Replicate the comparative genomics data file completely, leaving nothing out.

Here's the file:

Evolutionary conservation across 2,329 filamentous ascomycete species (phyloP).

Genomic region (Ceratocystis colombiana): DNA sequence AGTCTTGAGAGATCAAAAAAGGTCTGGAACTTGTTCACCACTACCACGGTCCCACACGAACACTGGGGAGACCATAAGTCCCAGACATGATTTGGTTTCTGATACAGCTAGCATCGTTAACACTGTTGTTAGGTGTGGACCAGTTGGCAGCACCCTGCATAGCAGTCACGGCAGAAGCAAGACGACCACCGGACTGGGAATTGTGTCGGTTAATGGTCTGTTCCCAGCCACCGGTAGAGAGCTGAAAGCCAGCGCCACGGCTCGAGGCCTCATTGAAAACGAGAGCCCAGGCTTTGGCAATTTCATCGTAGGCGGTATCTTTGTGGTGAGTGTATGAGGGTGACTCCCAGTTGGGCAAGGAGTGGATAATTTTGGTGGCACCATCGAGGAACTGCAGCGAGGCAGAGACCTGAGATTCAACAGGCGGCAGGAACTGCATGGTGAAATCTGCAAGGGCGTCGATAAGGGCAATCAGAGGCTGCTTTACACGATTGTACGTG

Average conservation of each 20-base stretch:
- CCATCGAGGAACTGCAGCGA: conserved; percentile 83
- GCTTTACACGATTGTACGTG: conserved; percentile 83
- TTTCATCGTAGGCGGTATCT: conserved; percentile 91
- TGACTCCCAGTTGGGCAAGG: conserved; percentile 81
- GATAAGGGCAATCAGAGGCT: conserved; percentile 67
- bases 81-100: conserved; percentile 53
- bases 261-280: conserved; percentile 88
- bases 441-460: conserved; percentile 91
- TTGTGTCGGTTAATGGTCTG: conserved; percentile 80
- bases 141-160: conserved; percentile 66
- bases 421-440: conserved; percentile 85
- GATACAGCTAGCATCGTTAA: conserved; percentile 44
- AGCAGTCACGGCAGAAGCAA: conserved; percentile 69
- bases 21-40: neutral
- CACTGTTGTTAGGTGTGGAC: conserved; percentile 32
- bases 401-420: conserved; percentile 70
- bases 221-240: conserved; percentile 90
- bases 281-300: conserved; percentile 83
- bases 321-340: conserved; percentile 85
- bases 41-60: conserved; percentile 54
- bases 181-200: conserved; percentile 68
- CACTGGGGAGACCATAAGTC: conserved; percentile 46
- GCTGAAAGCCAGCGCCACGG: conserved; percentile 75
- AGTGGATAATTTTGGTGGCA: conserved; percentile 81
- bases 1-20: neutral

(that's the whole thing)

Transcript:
Evolutionary conservation across 2,329 filamentous ascomycete species (phyloP).

Genomic region (Ceratocystis colombiana): DNA sequence AGTCTTGAGAGATCAAAAAAGGTCTGGAACTTGTTCACCACTACCACGGTCCCACACGAACACTGGGGAGACCATAAGTCCCAGACATGATTTGGTTTCTGATACAGCTAGCATCGTTAACACTGTTGTTAGGTGTGGACCAGTTGGCAGCACCCTGCATAGCAGTCACGGCAGAAGCAAGACGACCACCGGACTGGGAATTGTGTCGGTTAATGGTCTGTTCCCAGCCACCGGTAGAGAGCTGAAAGCCAGCGCCACGGCTCGAGGCCTCATTGAAAACGAGAGCCCAGGCTTTGGCAATTTCATCGTAGGCGGTATCTTTGTGGTGAGTGTATGAGGGTGACTCCCAGTTGGGCAAGGAGTGGATAATTTTGGTGGCACCATCGAGGAACTGCAGCGAGGCAGAGACCTGAGATTCAACAGGCGGCAGGAACTGCATGGTGAAATCTGCAAGGGCGTCGATAAGGGCAATCAGAGGCTGCTTTACACGATTGTACGTG

Average conservation of each 20-base stretch:
- CCATCGAGGAACTGCAGCGA: conserved; percentile 83
- GCTTTACACGATTGTACGTG: conserved; percentile 83
- TTTCATCGTAGGCGGTATCT: conserved; percentile 91
- TGACTCCCAGTTGGGCAAGG: conserved; percentile 81
- GATAAGGGCAATCAGAGGCT: conserved; percentile 67
- bases 81-100: conserved; percentile 53
- bases 261-280: conserved; percentile 88
- bases 441-460: conserved; percentile 91
- TTGTGTCGGTTAATGGTCTG: conserved; percentile 80
- bases 141-160: conserved; percentile 66
- bases 421-440: conserved; percentile 85
- GATACAGCTAGCATCGTTAA: conserved; percentile 44
- AGCAGTCACGGCAGAAGCAA: conserved; percentile 69
- bases 21-40: neutral
- CACTGTTGTTAGGTGTGGAC: conserved; percentile 32
- bases 401-420: conserved; percentile 70
- bases 221-240: conserved; percentile 90
- bases 281-300: conserved; percentile 83
- bases 321-340: conserved; percentile 85
- bases 41-60: conserved; percentile 54
- bases 181-200: conserved; percentile 68
- CACTGGGGAGACCATAAGTC: conserved; percentile 46
- GCTGAAAGCCAGCGCCACGG: conserved; percentile 75
- AGTGGATAATTTTGGTGGCA: conserved; percentile 81
- bases 1-20: neutral